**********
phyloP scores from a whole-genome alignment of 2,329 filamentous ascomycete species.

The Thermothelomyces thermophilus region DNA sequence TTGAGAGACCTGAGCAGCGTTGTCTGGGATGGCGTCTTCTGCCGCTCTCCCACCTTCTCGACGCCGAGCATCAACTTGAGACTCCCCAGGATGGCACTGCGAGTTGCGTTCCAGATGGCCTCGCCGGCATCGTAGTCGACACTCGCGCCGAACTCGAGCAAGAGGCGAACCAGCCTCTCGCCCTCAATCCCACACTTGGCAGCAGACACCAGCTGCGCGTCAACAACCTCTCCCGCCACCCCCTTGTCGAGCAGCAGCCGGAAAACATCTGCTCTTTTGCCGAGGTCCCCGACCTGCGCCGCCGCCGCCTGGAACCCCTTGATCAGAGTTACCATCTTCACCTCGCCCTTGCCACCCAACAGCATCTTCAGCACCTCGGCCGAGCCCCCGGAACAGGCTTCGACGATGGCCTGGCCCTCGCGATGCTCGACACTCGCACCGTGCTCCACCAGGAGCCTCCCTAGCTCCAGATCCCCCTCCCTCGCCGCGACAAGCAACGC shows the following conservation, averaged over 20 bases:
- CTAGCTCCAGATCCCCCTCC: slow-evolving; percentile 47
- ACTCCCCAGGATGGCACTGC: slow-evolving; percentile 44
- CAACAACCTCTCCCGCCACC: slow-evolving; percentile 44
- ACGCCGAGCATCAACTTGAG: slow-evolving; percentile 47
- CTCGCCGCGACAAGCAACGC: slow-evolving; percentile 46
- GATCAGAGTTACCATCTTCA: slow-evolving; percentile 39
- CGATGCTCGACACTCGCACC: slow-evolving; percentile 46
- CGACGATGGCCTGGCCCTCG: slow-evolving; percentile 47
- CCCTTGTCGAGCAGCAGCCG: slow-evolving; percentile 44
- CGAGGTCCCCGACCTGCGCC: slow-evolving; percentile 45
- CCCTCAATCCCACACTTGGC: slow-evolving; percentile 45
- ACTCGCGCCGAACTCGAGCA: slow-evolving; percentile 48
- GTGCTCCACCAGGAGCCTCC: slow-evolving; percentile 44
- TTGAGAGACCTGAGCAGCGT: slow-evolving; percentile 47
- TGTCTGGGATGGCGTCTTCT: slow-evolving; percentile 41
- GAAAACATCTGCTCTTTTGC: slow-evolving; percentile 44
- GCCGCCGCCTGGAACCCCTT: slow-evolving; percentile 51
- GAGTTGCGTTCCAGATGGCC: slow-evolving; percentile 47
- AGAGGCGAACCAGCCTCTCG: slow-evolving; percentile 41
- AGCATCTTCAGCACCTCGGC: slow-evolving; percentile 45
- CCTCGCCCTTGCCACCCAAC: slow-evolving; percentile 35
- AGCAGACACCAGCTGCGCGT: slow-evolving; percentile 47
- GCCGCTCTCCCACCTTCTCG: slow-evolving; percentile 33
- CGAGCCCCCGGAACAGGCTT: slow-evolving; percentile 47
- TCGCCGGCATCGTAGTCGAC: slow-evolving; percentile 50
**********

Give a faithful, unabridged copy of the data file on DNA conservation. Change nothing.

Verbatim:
phyloP scores from a whole-genome alignment of 2,329 filamentous ascomycete species.

The Thermothelomyces thermophilus region DNA sequence TTGAGAGACCTGAGCAGCGTTGTCTGGGATGGCGTCTTCTGCCGCTCTCCCACCTTCTCGACGCCGAGCATCAACTTGAGACTCCCCAGGATGGCACTGCGAGTTGCGTTCCAGATGGCCTCGCCGGCATCGTAGTCGACACTCGCGCCGAACTCGAGCAAGAGGCGAACCAGCCTCTCGCCCTCAATCCCACACTTGGCAGCAGACACCAGCTGCGCGTCAACAACCTCTCCCGCCACCCCCTTGTCGAGCAGCAGCCGGAAAACATCTGCTCTTTTGCCGAGGTCCCCGACCTGCGCCGCCGCCGCCTGGAACCCCTTGATCAGAGTTACCATCTTCACCTCGCCCTTGCCACCCAACAGCATCTTCAGCACCTCGGCCGAGCCCCCGGAACAGGCTTCGACGATGGCCTGGCCCTCGCGATGCTCGACACTCGCACCGTGCTCCACCAGGAGCCTCCCTAGCTCCAGATCCCCCTCCCTCGCCGCGACAAGCAACGC shows the following conservation, averaged over 20 bases:
- CTAGCTCCAGATCCCCCTCC: slow-evolving; percentile 47
- ACTCCCCAGGATGGCACTGC: slow-evolving; percentile 44
- CAACAACCTCTCCCGCCACC: slow-evolving; percentile 44
- ACGCCGAGCATCAACTTGAG: slow-evolving; percentile 47
- CTCGCCGCGACAAGCAACGC: slow-evolving; percentile 46
- GATCAGAGTTACCATCTTCA: slow-evolving; percentile 39
- CGATGCTCGACACTCGCACC: slow-evolving; percentile 46
- CGACGATGGCCTGGCCCTCG: slow-evolving; percentile 47
- CCCTTGTCGAGCAGCAGCCG: slow-evolving; percentile 44
- CGAGGTCCCCGACCTGCGCC: slow-evolving; percentile 45
- CCCTCAATCCCACACTTGGC: slow-evolving; percentile 45
- ACTCGCGCCGAACTCGAGCA: slow-evolving; percentile 48
- GTGCTCCACCAGGAGCCTCC: slow-evolving; percentile 44
- TTGAGAGACCTGAGCAGCGT: slow-evolving; percentile 47
- TGTCTGGGATGGCGTCTTCT: slow-evolving; percentile 41
- GAAAACATCTGCTCTTTTGC: slow-evolving; percentile 44
- GCCGCCGCCTGGAACCCCTT: slow-evolving; percentile 51
- GAGTTGCGTTCCAGATGGCC: slow-evolving; percentile 47
- AGAGGCGAACCAGCCTCTCG: slow-evolving; percentile 41
- AGCATCTTCAGCACCTCGGC: slow-evolving; percentile 45
- CCTCGCCCTTGCCACCCAAC: slow-evolving; percentile 35
- AGCAGACACCAGCTGCGCGT: slow-evolving; percentile 47
- GCCGCTCTCCCACCTTCTCG: slow-evolving; percentile 33
- CGAGCCCCCGGAACAGGCTT: slow-evolving; percentile 47
- TCGCCGGCATCGTAGTCGAC: slow-evolving; percentile 50